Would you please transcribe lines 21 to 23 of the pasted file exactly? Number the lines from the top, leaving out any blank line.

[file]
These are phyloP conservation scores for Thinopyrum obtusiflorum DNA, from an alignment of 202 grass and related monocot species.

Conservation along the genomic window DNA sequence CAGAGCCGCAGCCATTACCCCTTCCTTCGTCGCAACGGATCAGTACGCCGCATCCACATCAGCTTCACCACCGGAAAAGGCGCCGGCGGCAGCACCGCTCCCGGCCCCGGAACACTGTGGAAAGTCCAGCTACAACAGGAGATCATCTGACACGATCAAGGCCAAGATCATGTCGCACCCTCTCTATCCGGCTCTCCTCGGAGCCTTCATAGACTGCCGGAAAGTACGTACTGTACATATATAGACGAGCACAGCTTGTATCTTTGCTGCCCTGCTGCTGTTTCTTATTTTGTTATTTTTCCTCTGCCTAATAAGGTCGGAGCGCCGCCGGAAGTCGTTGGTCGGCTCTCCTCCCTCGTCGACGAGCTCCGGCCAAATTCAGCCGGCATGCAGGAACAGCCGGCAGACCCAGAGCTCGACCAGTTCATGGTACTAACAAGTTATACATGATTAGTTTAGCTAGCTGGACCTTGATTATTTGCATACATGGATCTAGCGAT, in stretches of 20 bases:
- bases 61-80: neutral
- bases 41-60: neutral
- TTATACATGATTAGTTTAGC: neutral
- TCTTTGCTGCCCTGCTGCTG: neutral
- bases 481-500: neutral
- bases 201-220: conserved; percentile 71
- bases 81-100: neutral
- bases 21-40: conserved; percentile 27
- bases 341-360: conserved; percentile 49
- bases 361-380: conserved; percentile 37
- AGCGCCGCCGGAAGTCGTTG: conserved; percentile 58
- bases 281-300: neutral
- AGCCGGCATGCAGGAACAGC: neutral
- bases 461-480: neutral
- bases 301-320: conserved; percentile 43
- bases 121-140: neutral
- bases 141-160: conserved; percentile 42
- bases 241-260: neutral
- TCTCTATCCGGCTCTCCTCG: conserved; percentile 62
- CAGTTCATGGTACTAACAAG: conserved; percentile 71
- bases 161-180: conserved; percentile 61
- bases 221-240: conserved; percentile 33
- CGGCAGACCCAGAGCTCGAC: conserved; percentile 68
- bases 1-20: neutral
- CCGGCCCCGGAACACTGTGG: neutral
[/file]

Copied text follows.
- TCTCTATCCGGCTCTCCTCG: conserved; percentile 62
- CAGTTCATGGTACTAACAAG: conserved; percentile 71
- bases 161-180: conserved; percentile 61